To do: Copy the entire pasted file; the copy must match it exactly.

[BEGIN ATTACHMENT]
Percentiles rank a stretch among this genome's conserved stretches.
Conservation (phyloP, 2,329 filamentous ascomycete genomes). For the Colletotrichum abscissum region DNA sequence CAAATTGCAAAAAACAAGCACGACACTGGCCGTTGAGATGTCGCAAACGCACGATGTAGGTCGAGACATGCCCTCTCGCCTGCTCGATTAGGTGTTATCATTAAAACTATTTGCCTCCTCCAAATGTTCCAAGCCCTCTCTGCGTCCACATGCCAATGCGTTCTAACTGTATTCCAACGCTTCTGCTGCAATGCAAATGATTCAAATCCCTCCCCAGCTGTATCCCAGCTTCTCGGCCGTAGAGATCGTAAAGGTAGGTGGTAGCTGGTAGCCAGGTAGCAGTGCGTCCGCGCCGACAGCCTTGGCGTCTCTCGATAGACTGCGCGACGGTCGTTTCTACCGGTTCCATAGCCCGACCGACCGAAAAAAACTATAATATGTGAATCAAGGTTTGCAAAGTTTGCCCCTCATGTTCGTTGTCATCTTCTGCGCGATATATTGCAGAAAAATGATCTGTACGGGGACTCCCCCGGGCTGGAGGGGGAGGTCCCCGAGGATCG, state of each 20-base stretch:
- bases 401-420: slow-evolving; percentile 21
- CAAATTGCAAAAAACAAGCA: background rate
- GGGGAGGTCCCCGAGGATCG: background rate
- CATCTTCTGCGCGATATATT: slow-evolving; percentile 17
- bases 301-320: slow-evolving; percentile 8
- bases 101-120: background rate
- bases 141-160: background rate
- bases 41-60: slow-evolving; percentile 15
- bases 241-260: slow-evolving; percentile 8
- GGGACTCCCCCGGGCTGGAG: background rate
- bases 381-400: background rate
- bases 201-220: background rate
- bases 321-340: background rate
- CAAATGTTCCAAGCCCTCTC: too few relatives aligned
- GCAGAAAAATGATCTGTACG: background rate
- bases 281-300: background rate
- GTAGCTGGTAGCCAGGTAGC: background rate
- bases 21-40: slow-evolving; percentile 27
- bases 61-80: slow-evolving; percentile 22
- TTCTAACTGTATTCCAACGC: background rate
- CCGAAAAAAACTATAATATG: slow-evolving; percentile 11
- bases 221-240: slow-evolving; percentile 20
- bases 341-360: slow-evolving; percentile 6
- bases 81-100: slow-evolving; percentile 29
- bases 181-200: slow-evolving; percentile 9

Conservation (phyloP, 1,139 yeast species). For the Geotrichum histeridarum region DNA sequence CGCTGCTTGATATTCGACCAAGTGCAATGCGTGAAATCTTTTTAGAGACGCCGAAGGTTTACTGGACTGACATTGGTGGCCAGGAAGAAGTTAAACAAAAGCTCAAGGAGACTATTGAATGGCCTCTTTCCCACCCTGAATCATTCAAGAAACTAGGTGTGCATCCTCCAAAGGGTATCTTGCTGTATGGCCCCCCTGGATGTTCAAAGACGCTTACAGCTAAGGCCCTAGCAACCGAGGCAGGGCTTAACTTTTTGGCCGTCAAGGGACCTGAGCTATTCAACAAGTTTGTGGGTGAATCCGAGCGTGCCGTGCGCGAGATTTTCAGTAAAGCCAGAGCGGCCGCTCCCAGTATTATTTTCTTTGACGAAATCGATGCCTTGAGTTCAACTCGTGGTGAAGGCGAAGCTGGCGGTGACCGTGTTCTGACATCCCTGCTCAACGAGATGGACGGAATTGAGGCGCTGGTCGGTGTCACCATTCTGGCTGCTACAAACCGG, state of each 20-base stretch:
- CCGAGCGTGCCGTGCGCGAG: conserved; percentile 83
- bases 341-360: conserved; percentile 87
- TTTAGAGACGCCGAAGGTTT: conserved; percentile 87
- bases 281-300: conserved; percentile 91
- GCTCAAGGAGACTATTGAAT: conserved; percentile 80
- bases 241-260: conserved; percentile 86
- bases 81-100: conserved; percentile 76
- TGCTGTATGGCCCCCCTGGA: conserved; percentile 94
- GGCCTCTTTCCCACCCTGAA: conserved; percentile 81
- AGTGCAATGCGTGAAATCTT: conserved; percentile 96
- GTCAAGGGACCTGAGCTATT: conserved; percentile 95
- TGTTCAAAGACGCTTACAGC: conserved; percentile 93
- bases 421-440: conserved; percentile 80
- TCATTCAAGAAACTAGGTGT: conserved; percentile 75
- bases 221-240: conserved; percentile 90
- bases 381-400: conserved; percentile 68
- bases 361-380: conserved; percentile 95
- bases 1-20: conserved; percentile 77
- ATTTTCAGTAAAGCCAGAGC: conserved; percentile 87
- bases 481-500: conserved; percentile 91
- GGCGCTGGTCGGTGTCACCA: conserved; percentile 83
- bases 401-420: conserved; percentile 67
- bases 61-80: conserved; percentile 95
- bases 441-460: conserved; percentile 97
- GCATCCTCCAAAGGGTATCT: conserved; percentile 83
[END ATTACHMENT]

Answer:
Percentiles rank a stretch among this genome's conserved stretches.
Conservation (phyloP, 2,329 filamentous ascomycete genomes). For the Colletotrichum abscissum region DNA sequence CAAATTGCAAAAAACAAGCACGACACTGGCCGTTGAGATGTCGCAAACGCACGATGTAGGTCGAGACATGCCCTCTCGCCTGCTCGATTAGGTGTTATCATTAAAACTATTTGCCTCCTCCAAATGTTCCAAGCCCTCTCTGCGTCCACATGCCAATGCGTTCTAACTGTATTCCAACGCTTCTGCTGCAATGCAAATGATTCAAATCCCTCCCCAGCTGTATCCCAGCTTCTCGGCCGTAGAGATCGTAAAGGTAGGTGGTAGCTGGTAGCCAGGTAGCAGTGCGTCCGCGCCGACAGCCTTGGCGTCTCTCGATAGACTGCGCGACGGTCGTTTCTACCGGTTCCATAGCCCGACCGACCGAAAAAAACTATAATATGTGAATCAAGGTTTGCAAAGTTTGCCCCTCATGTTCGTTGTCATCTTCTGCGCGATATATTGCAGAAAAATGATCTGTACGGGGACTCCCCCGGGCTGGAGGGGGAGGTCCCCGAGGATCG, state of each 20-base stretch:
- bases 401-420: slow-evolving; percentile 21
- CAAATTGCAAAAAACAAGCA: background rate
- GGGGAGGTCCCCGAGGATCG: background rate
- CATCTTCTGCGCGATATATT: slow-evolving; percentile 17
- bases 301-320: slow-evolving; percentile 8
- bases 101-120: background rate
- bases 141-160: background rate
- bases 41-60: slow-evolving; percentile 15
- bases 241-260: slow-evolving; percentile 8
- GGGACTCCCCCGGGCTGGAG: background rate
- bases 381-400: background rate
- bases 201-220: background rate
- bases 321-340: background rate
- CAAATGTTCCAAGCCCTCTC: too few relatives aligned
- GCAGAAAAATGATCTGTACG: background rate
- bases 281-300: background rate
- GTAGCTGGTAGCCAGGTAGC: background rate
- bases 21-40: slow-evolving; percentile 27
- bases 61-80: slow-evolving; percentile 22
- TTCTAACTGTATTCCAACGC: background rate
- CCGAAAAAAACTATAATATG: slow-evolving; percentile 11
- bases 221-240: slow-evolving; percentile 20
- bases 341-360: slow-evolving; percentile 6
- bases 81-100: slow-evolving; percentile 29
- bases 181-200: slow-evolving; percentile 9

Conservation (phyloP, 1,139 yeast species). For the Geotrichum histeridarum region DNA sequence CGCTGCTTGATATTCGACCAAGTGCAATGCGTGAAATCTTTTTAGAGACGCCGAAGGTTTACTGGACTGACATTGGTGGCCAGGAAGAAGTTAAACAAAAGCTCAAGGAGACTATTGAATGGCCTCTTTCCCACCCTGAATCATTCAAGAAACTAGGTGTGCATCCTCCAAAGGGTATCTTGCTGTATGGCCCCCCTGGATGTTCAAAGACGCTTACAGCTAAGGCCCTAGCAACCGAGGCAGGGCTTAACTTTTTGGCCGTCAAGGGACCTGAGCTATTCAACAAGTTTGTGGGTGAATCCGAGCGTGCCGTGCGCGAGATTTTCAGTAAAGCCAGAGCGGCCGCTCCCAGTATTATTTTCTTTGACGAAATCGATGCCTTGAGTTCAACTCGTGGTGAAGGCGAAGCTGGCGGTGACCGTGTTCTGACATCCCTGCTCAACGAGATGGACGGAATTGAGGCGCTGGTCGGTGTCACCATTCTGGCTGCTACAAACCGG, state of each 20-base stretch:
- CCGAGCGTGCCGTGCGCGAG: conserved; percentile 83
- bases 341-360: conserved; percentile 87
- TTTAGAGACGCCGAAGGTTT: conserved; percentile 87
- bases 281-300: conserved; percentile 91
- GCTCAAGGAGACTATTGAAT: conserved; percentile 80
- bases 241-260: conserved; percentile 86
- bases 81-100: conserved; percentile 76
- TGCTGTATGGCCCCCCTGGA: conserved; percentile 94
- GGCCTCTTTCCCACCCTGAA: conserved; percentile 81
- AGTGCAATGCGTGAAATCTT: conserved; percentile 96
- GTCAAGGGACCTGAGCTATT: conserved; percentile 95
- TGTTCAAAGACGCTTACAGC: conserved; percentile 93
- bases 421-440: conserved; percentile 80
- TCATTCAAGAAACTAGGTGT: conserved; percentile 75
- bases 221-240: conserved; percentile 90
- bases 381-400: conserved; percentile 68
- bases 361-380: conserved; percentile 95
- bases 1-20: conserved; percentile 77
- ATTTTCAGTAAAGCCAGAGC: conserved; percentile 87
- bases 481-500: conserved; percentile 91
- GGCGCTGGTCGGTGTCACCA: conserved; percentile 83
- bases 401-420: conserved; percentile 67
- bases 61-80: conserved; percentile 95
- bases 441-460: conserved; percentile 97
- GCATCCTCCAAAGGGTATCT: conserved; percentile 83